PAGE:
Immaculate conception: a little-known secret about starting a legal cannabis industry
There’s a strange situation that occurs when a state legalizes adult-use cannabis.
Even though a state legalizes the plant, cannabis is still illegal at the federal level, which means it is illegal to get cannabis of any kind, including seeds and clones, outside of that state’s border. So on day one of legalization, where do all the plants come from that will produce the weed you buy in the store? Out of thin air? Well, sort of.
Behold: immaculate conception.
To allow cannabis producers to bring genetics—seeds and clones—into a newly created market, a state will basically look the other way for a period of time and not bust growers for bringing seeds into the state illegally. It’s as if your genetics came from thin air, hence the term “immaculate conception.”
So growers starting a new business can buy seeds from all over the country and world, bringing a diverse pool of cannabis genetics into a state. Want some White Widow straight from The Netherlands? How about some Granddaddy Purple from Northern California?
As long as you can get it and tag it in your tracking system before the end of the immaculate conception period—usually 90 days after a producer gets a recreational license—your state will look the other way.
The loophole explained
So why do states do this? Basically, those plants have to come from somewhere.
“Any product obtained within a newly legal state couldn’t be obtained legally, because the only source of products in a state would have to come from the illicit market,” said Kris Krane, President of cannabis company 4Front Ventures. “Because of this, states have no choice but to look the other way as to where the companies obtain their first batch of seeds or cuttings, even though from that point forward everything is tracked from seed to sale.”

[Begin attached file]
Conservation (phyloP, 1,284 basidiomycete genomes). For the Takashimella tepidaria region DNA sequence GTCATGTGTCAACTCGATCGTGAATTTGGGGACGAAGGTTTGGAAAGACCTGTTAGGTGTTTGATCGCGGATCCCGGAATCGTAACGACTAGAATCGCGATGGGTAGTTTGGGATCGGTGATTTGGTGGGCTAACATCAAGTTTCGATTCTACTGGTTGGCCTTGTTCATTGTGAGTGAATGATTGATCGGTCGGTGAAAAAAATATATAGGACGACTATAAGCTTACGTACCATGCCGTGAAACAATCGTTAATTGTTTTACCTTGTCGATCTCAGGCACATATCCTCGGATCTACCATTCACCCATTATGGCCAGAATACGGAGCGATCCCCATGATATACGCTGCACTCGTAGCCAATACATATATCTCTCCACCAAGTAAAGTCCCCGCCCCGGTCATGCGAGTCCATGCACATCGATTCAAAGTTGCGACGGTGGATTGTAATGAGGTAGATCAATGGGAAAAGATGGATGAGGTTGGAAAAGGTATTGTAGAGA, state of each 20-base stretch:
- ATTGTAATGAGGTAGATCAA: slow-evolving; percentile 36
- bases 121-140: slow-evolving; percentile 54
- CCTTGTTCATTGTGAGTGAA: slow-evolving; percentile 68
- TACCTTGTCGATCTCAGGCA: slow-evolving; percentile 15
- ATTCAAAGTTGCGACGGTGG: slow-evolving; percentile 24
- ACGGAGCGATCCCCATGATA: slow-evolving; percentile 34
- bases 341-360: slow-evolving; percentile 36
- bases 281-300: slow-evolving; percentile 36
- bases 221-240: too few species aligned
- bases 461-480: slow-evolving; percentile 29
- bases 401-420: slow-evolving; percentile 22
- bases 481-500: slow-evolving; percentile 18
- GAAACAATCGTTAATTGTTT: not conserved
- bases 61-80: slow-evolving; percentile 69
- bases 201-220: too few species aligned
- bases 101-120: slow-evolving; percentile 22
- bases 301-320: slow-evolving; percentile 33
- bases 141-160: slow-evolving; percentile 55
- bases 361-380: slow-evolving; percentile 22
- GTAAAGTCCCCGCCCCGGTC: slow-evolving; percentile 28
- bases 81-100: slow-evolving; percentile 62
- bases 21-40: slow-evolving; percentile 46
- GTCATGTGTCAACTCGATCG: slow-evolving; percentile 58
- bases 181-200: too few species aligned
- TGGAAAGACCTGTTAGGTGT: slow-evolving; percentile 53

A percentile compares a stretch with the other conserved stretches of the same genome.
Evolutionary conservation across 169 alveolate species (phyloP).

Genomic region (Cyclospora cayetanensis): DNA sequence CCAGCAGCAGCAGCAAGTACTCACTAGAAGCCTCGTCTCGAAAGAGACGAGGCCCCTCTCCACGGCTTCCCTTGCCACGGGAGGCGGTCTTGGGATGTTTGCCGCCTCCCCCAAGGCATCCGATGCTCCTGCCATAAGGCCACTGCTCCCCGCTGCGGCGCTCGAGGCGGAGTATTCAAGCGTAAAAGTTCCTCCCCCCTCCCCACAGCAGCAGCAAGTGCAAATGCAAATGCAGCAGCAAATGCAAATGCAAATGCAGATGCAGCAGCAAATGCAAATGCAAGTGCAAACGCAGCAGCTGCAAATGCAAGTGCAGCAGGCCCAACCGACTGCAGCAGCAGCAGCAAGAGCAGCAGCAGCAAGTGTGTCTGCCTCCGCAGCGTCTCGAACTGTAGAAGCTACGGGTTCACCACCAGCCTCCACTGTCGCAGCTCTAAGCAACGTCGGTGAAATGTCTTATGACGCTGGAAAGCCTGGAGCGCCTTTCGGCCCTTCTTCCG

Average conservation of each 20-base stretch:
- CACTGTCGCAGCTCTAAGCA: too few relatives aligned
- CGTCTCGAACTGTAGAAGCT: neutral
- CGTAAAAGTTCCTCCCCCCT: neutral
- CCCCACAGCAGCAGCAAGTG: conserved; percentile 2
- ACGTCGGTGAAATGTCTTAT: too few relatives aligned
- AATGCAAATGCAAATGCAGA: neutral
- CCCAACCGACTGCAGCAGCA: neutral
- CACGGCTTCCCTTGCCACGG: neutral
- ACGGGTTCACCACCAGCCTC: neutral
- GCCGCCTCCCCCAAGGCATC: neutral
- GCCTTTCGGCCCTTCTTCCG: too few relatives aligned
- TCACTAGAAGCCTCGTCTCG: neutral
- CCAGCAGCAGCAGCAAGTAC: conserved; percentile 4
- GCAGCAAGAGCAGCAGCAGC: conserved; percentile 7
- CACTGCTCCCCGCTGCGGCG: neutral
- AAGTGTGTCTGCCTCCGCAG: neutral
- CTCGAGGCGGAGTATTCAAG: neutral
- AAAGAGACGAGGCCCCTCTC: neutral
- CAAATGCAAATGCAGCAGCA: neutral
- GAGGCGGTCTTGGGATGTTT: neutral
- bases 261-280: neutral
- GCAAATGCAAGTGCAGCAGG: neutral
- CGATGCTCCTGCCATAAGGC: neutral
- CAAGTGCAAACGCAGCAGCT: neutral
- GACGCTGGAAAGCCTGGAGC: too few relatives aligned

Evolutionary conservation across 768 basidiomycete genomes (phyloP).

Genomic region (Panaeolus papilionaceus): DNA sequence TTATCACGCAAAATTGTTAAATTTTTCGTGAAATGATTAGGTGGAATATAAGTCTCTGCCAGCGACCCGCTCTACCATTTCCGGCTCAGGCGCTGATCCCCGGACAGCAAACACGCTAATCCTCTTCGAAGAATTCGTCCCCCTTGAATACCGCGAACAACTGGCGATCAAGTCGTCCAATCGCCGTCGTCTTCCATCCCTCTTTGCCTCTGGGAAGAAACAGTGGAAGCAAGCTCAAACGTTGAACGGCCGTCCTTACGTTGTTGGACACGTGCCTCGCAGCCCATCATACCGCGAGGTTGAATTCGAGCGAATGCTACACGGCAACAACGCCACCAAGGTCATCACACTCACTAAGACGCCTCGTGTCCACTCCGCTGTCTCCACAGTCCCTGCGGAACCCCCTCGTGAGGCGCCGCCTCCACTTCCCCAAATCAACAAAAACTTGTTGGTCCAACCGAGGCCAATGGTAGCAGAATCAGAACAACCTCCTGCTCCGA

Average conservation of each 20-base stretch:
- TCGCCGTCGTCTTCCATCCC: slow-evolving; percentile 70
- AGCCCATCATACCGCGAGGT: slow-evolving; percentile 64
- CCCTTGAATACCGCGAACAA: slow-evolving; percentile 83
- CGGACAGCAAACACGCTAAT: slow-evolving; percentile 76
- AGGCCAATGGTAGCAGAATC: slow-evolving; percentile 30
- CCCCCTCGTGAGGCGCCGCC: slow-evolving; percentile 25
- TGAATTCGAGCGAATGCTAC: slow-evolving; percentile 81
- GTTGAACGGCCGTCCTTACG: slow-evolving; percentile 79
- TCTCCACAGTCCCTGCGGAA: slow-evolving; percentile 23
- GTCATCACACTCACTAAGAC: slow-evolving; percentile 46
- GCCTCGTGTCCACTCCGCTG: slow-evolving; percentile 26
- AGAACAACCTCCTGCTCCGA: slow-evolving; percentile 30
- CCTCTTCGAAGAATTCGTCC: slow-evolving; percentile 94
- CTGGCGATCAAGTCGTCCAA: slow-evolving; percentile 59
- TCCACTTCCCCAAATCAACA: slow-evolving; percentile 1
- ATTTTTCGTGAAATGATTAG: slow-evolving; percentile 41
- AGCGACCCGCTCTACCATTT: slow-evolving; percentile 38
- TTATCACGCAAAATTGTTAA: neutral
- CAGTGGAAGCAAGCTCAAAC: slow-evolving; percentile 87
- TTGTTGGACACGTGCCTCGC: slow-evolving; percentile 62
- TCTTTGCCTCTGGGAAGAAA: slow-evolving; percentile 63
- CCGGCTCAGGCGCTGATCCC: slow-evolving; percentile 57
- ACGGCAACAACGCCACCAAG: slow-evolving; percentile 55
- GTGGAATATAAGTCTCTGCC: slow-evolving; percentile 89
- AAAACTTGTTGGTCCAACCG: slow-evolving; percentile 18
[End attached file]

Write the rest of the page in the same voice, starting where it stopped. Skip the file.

And without legal genetics already in your state, that means growers need to break the law to get that first batch of genetics into their state.
Another route: Some growers start off in the medical market and simply switch to producing for the recreational market when that opens up and they get a license for it. Growers can use the plants they grew for medical, but the funny thing is, even those genetics were originally obtained illegally.
The gray area of cannabis legalization
So what do the feds think?
“To my knowledge, there is no communication between the states and the federal government about how they allow businesses to bring in initial seeds and cuttings. All of these businesses are illegal under federal law so states typically do not share any information about their programs in general with the federal government,” said Krane.
Immaculate conception is a perfect example of the dance states do to get around the feds and the gray area of the plant’s legality (banking is another example). Cannabis can be legal in multiple states, but crossing a state line with cannabis is still a federal offense. Taking that Oregon-grown weed into California can get you locked up even though it’s legal for anyone over 21 to buy cannabis in both Oregon and California.
Until federal legalization comes around, states and growers will have to create loopholes like immaculate conception. In the meantime, mum’s the word when it comes where your genetics came from.